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I didn’t see $2,500 though; I saw around RM7,500 and that was a lot — as a fresh graduate in Malaysia. $1,011 difference — and both can get the same work done

The fact is fresh diploma graduates expect $2,500 and fresh university graduates expect $3,000-$3,500 for their first job. Non singaporeans are obviously underpaid, even with a year of working experience.

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Know that Singaporean employers prefer to hire malaysians for their hardworking-ness and their willingness to work on responsibilities outside their job scope. #nocomplaintswhenovertime

In general, Malaysians command lower salaries because of these factors: unfamiliarity with Singapore environment, English proficiency, willingness to take the low pay.

Does that still sound like a high salary to you?

Reason №3 Better Job Opportunity Myth

There are opportunities everywhere you go. The myth is when the perception is there are better opportunities abroad. eg. the grass is greener on the other side. There is something called opportunity cost that one will gain another while losing something. In this case, we lose our time with our family and friends.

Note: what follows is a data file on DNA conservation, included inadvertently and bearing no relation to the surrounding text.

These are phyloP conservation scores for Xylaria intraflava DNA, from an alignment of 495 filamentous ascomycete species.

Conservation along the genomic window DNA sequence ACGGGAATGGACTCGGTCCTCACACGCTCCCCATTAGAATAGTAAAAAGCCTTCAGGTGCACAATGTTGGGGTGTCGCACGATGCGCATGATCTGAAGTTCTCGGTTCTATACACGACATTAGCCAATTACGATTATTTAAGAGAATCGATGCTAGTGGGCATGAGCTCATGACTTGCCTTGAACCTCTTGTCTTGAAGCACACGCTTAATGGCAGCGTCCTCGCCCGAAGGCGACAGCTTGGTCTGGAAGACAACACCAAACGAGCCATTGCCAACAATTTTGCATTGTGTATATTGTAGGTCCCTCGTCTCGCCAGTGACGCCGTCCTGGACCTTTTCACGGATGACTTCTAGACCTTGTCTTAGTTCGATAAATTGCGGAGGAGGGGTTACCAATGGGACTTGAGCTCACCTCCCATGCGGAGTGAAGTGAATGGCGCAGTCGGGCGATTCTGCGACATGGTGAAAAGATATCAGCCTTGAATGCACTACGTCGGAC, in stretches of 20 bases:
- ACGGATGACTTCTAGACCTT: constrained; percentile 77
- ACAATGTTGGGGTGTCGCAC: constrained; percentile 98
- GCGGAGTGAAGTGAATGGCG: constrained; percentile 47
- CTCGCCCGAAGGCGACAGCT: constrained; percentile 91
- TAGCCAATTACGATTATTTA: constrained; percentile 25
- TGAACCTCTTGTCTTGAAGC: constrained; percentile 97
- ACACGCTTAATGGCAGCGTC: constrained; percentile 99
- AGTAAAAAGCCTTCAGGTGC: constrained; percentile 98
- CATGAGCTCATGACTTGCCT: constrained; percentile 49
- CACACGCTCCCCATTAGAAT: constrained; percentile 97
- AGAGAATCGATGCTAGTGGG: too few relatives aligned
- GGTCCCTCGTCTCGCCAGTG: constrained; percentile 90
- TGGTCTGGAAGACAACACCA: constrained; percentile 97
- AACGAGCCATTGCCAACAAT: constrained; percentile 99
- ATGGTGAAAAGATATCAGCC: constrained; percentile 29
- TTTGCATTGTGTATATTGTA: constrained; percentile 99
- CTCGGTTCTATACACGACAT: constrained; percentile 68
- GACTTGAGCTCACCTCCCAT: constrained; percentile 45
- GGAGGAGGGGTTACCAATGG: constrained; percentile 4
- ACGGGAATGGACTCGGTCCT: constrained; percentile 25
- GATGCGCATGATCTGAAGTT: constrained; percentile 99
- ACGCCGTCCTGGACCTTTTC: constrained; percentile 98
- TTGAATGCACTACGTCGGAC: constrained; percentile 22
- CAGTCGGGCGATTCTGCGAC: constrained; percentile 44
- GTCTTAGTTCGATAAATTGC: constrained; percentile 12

In Singapore, for a non-PR, one can only rent and cannot buy any property to be called home. There are strict house ownership laws that discourage non-citizens to buy a home. Even when you become a PR, there are many requirements that you must meet before you can qualify to buy a HDB. The property you buy in Singapore is only valid for 60 years or 99 years leasehold option. Once the leasehold period ends, the owners have to vacate their property with no compensation. It is very weird law.

The difference between Malaysia and Singapore is that many more regional HQ are based in Singapore than Kuala Lumpur, making more jobs concentrated in the city. However, it does not mean that it will benefit any ordinary Malaysians. Here’s why: Singapore government only allows 1 foreigner : 7 employed Singaporean citizens.